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Situation. 2 new 6V golf cart deep cycle from Sam's. 200 Watts of solar panel. 1000W pure sine wave inverter off line. Not happy with the recharging. I only have a basic converter charger. I have 10 amp battery charger I can use at the battery terminals. Can I safely use it to bring the batterys back to full charge while still having the converter/charger and the panels on line in the system.

 

Does the Inverter draw current when turned off on the inverter but not disconnected from the batterys?

200 watts of solar should keep your batteries charged as long as you don't take the batteries down more than 25% of the capacity (75% full). That would be using about 50 amp hours a day.

 

In on a nice sunny day from about 10am to 2pm I would expect to see 6 to 12 amps of power coming from the panels. You will start seeing an amp or so coming from the panels as soon as the sun hits the panels. This will increase as the sun rises.

 

Bottom line: on a nice sunny day I would expect to see 50-70 amp hours (AH) of power (from 8am to 5pm) coming from your panels.

 

What indications are you seeing which tells you that your batteries are not charged well enough?

 

A lot of your charging depends on your usage as well as several other things.

-- You have a 1000 watt inverter, so your usage shouldn't be that huge. The inverter won't power the microwave, coffee pot or toaster.

-- What do you power with the inverter?

-- You have 200 watts of solar.

--What size and brand/model panels do you have?

-- Do you have a solar controller or are the panels wired directly to the batteries?

-- What length and size are the wires connecting the solar panels to the controller or battery? This is very critical information. The size and length can really impact the charging.

 

-- About your PSW 1000 watt inverter

-- Does it have a charger?

-- What brand/model?

 

How old are your batteries? I know you said they are new, but how many dry camping/boondocking cycles (days of camping) have you gone through? Rough number not an exact figure.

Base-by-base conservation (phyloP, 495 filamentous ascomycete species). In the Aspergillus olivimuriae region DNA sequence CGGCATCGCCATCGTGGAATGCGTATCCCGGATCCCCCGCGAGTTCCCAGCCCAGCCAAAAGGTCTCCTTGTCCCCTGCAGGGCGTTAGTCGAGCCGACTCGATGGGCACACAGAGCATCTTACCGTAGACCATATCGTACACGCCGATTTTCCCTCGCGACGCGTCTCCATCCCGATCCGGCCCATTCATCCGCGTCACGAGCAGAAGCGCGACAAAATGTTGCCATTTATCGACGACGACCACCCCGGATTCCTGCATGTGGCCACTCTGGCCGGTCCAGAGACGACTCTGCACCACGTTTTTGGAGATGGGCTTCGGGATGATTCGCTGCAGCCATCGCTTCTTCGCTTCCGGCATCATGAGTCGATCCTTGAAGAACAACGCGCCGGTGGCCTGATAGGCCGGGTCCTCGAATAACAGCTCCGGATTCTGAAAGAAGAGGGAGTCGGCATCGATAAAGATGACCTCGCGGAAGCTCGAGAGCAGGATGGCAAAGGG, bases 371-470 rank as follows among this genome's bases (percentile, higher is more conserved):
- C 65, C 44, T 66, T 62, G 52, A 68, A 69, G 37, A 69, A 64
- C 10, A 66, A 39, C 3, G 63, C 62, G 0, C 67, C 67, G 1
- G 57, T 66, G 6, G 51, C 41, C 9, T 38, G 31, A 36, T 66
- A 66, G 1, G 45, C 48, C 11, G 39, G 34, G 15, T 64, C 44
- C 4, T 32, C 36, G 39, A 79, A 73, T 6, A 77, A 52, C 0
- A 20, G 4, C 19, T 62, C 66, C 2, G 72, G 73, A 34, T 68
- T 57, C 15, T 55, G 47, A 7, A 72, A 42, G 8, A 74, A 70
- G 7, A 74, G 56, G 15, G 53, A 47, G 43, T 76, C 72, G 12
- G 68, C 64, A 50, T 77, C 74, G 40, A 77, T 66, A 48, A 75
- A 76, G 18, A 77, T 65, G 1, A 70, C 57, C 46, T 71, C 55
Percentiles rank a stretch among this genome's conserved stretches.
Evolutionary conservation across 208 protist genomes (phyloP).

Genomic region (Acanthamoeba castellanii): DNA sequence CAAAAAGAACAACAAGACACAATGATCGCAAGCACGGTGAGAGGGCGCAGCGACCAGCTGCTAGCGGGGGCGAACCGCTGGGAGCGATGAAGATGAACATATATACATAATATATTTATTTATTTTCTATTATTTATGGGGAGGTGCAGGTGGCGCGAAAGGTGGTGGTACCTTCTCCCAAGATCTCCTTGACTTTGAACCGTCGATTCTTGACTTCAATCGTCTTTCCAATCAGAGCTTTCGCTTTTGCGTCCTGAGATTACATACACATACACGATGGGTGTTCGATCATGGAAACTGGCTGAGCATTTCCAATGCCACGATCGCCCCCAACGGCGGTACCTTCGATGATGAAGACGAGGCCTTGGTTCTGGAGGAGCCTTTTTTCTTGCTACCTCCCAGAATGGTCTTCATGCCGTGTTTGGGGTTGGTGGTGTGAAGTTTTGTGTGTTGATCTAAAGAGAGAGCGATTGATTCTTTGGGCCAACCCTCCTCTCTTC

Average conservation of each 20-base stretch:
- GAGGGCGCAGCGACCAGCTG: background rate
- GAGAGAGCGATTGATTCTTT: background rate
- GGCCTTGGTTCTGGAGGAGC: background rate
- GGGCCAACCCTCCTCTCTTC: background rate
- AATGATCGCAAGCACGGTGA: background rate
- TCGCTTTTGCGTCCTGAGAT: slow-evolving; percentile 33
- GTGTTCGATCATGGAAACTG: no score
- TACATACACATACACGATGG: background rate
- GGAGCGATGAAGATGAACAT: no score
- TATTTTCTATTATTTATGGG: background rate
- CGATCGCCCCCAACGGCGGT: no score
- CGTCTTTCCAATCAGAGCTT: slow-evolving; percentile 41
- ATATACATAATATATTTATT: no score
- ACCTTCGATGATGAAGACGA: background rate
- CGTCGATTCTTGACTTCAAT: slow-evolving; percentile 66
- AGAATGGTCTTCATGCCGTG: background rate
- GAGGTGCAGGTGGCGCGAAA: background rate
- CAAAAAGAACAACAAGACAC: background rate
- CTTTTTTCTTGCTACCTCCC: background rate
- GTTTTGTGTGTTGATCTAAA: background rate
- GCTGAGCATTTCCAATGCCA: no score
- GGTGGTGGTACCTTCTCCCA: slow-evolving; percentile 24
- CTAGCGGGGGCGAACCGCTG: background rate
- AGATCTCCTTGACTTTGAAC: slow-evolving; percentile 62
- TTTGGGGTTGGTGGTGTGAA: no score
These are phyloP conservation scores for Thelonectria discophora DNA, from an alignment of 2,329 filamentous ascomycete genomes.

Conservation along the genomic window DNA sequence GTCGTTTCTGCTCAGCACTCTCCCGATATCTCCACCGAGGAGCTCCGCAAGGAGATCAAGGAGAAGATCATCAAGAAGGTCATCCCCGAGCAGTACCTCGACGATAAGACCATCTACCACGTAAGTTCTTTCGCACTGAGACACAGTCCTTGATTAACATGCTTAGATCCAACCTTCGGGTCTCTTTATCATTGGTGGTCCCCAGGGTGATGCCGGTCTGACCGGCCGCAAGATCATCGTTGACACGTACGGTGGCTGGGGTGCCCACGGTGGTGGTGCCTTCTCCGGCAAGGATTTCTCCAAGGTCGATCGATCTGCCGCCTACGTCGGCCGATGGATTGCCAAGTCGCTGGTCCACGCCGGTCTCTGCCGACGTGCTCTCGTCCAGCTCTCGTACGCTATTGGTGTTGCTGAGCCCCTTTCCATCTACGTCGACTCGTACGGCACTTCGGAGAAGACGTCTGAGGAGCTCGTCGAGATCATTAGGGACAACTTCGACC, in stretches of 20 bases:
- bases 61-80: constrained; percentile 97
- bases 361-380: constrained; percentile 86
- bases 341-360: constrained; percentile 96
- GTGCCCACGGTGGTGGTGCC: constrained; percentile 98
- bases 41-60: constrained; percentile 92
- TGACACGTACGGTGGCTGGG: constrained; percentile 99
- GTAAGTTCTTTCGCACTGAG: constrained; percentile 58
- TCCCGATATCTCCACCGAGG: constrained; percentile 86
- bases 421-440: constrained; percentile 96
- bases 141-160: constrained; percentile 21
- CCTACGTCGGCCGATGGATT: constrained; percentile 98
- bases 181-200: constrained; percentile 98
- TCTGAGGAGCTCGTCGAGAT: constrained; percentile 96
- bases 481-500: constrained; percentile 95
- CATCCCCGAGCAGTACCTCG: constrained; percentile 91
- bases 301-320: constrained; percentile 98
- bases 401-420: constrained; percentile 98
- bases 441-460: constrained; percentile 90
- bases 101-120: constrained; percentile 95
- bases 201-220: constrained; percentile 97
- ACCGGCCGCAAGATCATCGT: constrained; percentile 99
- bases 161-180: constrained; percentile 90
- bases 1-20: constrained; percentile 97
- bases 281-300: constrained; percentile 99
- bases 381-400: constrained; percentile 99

Also consider:

-- If the batteries have not been brought to 100% charge at least every week, or better yet every 4 days or so, they will sulfate and loose capacity. So the usage which used to only bring you down to 70% full is now bringing you down to 50% full or lower.

-- Have you equalized your batteries? Probably not since batteries are new you mention you only have a converter. Many inverters with built in chargers can equalize your batteries.

 

As someone else mentioned you really need a battery monitor, like the Trimetric to know how much power is going out of and back into your batteries. Especially if you do more than just an occasional overnight w/o hookups.

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Just a couple of thoughts. A fellow camper here in Yuma is also having problems with charging and asked me to have a look. First problem is his panels are flat on the roof of his RV and so he doesnt get close to 200W. Panels output is strongly affected by the angle to the sun especially in winter when the sun is low. Second problem was the wiring from his charge controller to the batteries - looked to be about 16 gauge wire and a long 15-20ft run. Losses in the wire meant that even tho the charge controller said it was putting out 13.6v he was only measuring about 12.6 at the battery. I use 4 gauge from controller to battery and the run is only 2ft. One other thing I found out the hard way was that the car battery charger has a significant current draw when it is connected to battery but turned off from shore power. I left the battery clamps connected one time on my 420 amphour battery bank and voltage was down to 11.9v 2 days later